Finding the Time to Write

With NaNoWriMo breathing down our necks, I wanted to talk briefly about something that is crucial to the success of any writer, but especially those of us doing a sprint across November, eeking out 50,000 words (or more!) in 30 days.

For me, there’s always been a particular type of anger that comes up whenever I read a book of writing advice that tries to give me pointers on how to find the time to write. The anger, naturally, stems from the inevitable process that’s outlined within its pages – write down what a week looks like for you and find empty blocks of time you can fill with writing. It’s a good strategy – if you have a consistent schedule week to week.

Me? I’m lucky. I get my schedule early Thursday for the following week. I get a whole four days to plan the next week out. My last job? I got the schedule on Saturday, midday if I were lucky, afternoon if not.

Of course, just having the luxury of a few extra days to plan out the week ahead isn’t enough – my schedule still varies wildly from week to week. While I rarely have to be at work before 10 a.m., I’m sometimes off work at 4, and other days I start at that time, not getting off until 11:30 or later. (To add to the frustration – one of the writing workbooks I used had a blank schedule you could fill in, and it didn’t extend past 9 p.m.!) And of course my days off vary as wildly as the rest of my schedule. There’s never telling when I’ll be scheduled for.

It felt silly to try and build a schedule when 13-14 hours of my days were set aside as potential hours I’d be working. A written schedule was clearly going to be a waste of time – I’d have to look for pockets of time that may not fall into the same time slot on a calendar, but still remained consistent week to week.

One of these pockets is my lunch break at work. I pretty consistently get shifts long enough to warrant a half-hour break where I can do whatever I want. A notebook and a pen allow me to make the most use of it.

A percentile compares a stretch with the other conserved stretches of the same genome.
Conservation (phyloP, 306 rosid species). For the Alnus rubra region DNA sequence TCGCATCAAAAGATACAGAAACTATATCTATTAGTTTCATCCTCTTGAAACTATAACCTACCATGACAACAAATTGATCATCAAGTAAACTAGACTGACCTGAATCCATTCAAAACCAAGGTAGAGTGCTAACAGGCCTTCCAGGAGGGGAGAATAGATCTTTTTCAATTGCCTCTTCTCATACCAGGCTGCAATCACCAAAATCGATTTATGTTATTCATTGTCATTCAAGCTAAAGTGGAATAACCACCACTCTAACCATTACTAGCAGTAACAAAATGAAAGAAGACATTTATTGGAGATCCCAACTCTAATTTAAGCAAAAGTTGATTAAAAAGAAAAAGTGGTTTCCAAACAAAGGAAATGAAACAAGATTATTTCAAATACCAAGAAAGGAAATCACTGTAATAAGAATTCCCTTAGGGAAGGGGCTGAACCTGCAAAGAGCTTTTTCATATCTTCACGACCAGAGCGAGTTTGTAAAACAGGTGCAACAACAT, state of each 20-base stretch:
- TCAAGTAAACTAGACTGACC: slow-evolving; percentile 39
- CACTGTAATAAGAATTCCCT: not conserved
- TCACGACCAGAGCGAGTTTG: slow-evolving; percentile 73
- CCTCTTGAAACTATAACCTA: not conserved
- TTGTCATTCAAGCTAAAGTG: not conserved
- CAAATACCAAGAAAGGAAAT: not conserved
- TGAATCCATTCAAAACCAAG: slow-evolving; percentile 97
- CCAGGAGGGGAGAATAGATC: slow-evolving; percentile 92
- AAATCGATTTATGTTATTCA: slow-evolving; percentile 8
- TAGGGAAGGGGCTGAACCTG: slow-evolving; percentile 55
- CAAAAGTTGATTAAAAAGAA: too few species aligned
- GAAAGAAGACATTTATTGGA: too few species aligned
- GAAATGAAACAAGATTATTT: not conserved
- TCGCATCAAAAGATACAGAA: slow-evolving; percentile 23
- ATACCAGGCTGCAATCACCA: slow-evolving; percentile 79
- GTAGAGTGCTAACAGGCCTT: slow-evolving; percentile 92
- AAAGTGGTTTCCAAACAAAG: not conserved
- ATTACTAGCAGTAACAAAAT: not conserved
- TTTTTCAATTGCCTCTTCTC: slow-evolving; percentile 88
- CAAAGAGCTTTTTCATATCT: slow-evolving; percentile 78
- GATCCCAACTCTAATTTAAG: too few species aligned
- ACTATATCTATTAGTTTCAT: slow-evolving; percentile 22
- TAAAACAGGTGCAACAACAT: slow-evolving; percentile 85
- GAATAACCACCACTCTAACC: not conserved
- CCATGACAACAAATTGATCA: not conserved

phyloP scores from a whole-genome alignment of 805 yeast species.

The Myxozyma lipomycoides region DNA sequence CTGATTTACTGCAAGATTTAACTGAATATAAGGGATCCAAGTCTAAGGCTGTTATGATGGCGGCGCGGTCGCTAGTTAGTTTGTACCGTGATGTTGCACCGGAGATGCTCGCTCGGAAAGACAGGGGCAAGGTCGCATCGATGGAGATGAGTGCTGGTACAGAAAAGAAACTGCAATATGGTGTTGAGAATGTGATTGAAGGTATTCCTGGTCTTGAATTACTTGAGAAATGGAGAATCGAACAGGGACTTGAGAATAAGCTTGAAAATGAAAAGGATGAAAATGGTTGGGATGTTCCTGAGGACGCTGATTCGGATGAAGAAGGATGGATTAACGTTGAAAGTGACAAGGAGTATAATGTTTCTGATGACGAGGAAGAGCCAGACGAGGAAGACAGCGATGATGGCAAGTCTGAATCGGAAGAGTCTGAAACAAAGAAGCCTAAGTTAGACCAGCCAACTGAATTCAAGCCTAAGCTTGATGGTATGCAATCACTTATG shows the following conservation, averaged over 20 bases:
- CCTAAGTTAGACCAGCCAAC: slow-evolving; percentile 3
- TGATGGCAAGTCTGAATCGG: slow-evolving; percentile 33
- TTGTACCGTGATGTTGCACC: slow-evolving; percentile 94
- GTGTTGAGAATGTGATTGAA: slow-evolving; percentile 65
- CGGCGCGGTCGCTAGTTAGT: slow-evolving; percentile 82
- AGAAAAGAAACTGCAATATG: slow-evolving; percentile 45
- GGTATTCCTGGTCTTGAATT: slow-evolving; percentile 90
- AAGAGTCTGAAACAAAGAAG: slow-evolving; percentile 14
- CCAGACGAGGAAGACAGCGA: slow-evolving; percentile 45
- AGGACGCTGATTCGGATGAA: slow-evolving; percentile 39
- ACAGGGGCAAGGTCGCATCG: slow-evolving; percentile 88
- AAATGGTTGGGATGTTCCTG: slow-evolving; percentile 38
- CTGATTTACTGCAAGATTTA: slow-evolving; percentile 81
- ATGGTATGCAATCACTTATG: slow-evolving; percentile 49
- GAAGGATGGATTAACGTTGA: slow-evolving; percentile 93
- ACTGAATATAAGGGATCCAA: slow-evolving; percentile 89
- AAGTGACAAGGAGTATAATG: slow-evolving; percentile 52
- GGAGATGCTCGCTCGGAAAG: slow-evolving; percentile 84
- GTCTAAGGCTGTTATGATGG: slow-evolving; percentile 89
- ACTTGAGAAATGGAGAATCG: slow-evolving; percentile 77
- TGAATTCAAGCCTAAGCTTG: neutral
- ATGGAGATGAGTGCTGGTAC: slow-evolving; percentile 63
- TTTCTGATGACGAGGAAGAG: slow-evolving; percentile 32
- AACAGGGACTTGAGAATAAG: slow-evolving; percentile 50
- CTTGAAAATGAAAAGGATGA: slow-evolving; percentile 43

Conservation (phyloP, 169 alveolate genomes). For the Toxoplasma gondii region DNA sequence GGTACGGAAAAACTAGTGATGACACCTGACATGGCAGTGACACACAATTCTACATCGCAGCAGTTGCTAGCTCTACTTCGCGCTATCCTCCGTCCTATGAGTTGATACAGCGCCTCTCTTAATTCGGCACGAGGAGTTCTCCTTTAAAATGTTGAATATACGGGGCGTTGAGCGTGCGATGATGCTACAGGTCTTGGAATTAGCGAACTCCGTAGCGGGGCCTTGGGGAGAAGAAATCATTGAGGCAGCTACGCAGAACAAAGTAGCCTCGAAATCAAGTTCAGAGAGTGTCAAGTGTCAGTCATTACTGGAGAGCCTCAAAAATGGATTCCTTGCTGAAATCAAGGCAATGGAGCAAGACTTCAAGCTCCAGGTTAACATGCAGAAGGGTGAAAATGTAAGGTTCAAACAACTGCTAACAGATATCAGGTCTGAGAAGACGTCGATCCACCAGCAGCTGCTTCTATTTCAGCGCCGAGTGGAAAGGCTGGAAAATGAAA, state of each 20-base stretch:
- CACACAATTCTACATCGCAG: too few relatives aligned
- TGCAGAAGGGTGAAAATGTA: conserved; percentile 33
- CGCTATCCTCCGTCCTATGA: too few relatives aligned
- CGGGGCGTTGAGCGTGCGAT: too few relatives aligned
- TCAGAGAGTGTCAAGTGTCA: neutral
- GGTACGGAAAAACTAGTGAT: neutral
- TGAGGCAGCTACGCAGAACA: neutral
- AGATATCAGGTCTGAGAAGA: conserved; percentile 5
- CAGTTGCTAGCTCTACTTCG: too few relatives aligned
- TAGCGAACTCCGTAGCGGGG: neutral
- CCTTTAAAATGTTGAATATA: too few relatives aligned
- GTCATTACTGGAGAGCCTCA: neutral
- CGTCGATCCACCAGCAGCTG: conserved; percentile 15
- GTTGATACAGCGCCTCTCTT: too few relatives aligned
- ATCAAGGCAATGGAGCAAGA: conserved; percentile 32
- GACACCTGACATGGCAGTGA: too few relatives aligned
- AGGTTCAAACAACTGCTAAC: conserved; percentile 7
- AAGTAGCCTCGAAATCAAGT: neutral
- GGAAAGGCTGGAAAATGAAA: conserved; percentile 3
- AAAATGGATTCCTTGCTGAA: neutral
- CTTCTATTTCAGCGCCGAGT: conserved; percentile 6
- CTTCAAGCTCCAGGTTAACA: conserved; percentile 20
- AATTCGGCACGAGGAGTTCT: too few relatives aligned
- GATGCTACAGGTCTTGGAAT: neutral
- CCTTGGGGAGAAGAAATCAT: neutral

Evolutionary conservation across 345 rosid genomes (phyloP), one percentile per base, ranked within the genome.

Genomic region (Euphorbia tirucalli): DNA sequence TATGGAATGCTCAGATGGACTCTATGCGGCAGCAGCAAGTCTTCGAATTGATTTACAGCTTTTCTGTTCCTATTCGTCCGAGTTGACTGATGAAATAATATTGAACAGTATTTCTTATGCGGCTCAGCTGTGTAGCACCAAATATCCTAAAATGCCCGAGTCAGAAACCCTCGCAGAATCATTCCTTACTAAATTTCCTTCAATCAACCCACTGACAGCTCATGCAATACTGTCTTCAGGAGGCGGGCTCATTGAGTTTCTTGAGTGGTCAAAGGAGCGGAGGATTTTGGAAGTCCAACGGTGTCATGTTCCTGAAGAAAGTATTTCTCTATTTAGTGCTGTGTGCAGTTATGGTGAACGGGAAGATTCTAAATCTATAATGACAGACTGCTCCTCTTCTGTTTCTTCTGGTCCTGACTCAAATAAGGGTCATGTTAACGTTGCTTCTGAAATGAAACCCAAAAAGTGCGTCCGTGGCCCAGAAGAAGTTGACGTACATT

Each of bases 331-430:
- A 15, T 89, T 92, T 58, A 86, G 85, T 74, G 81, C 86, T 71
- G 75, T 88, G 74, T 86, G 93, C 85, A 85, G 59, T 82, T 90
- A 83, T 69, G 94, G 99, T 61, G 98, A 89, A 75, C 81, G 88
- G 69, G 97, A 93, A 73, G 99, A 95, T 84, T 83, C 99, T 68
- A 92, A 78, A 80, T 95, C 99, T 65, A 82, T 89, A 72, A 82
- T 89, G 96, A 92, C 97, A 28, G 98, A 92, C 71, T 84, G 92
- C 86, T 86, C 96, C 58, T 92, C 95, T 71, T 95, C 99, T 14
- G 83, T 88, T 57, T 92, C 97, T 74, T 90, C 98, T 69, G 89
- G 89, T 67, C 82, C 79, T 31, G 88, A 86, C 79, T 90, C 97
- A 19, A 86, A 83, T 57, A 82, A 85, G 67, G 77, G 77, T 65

Also, speaking of work, I tend to arrive early. I can eat food and chill in the lobby and enjoy the coffee-shop like environment without having to make a special trip – or pay out the nose for food and drinks. (Hey, I make minimum wage at my day job. Coffee shops are expensive to me.)

Buses and mass transit are my bread and butter for getting around town, and by some miracle, I don’t get car sick. So that half-hour ride just turned into 20 minutes of writing time, provided I find a seat.

Google Keep is my best friend – I can hash out plot points or a quick poem if I forgot my notebook and pen on my phone and re-open it with ease on my computer. It’s a lifesaver.

I’ve also learned to multitask like a pro.

Waiting for resources to accumulate in a video game? Alt-tab to Scrivener.

Watching Voyager with the boyfriend or Leverage with the girlfriend? I’m cuddled up with them with my laptop open and writing away.

Tea is steeping? I can eek out a few hundred words if I’m quick (or lose track of time and over-brew my tea).

Listening to podcasts or lectures? You guessed it!

I don’t have the ability to write in the shower, but believe me, I would if I could.

(And believe it or not, I accidentally composed a poem in my sleep the other night. It wasn’t very good, mind you, but that’s got to count for something, right?)

Try not to stress too much about creating precise time slots in which to write. Try instead to find holes in your schedule that crop up regularly, though maybe not in the same time slot, whether it’s your lunch break or the hour after you get off work, or your daily commute, or that half-hour soak in the tub that’s your only quiet time to yourself.

Originally posted on Tumblr.

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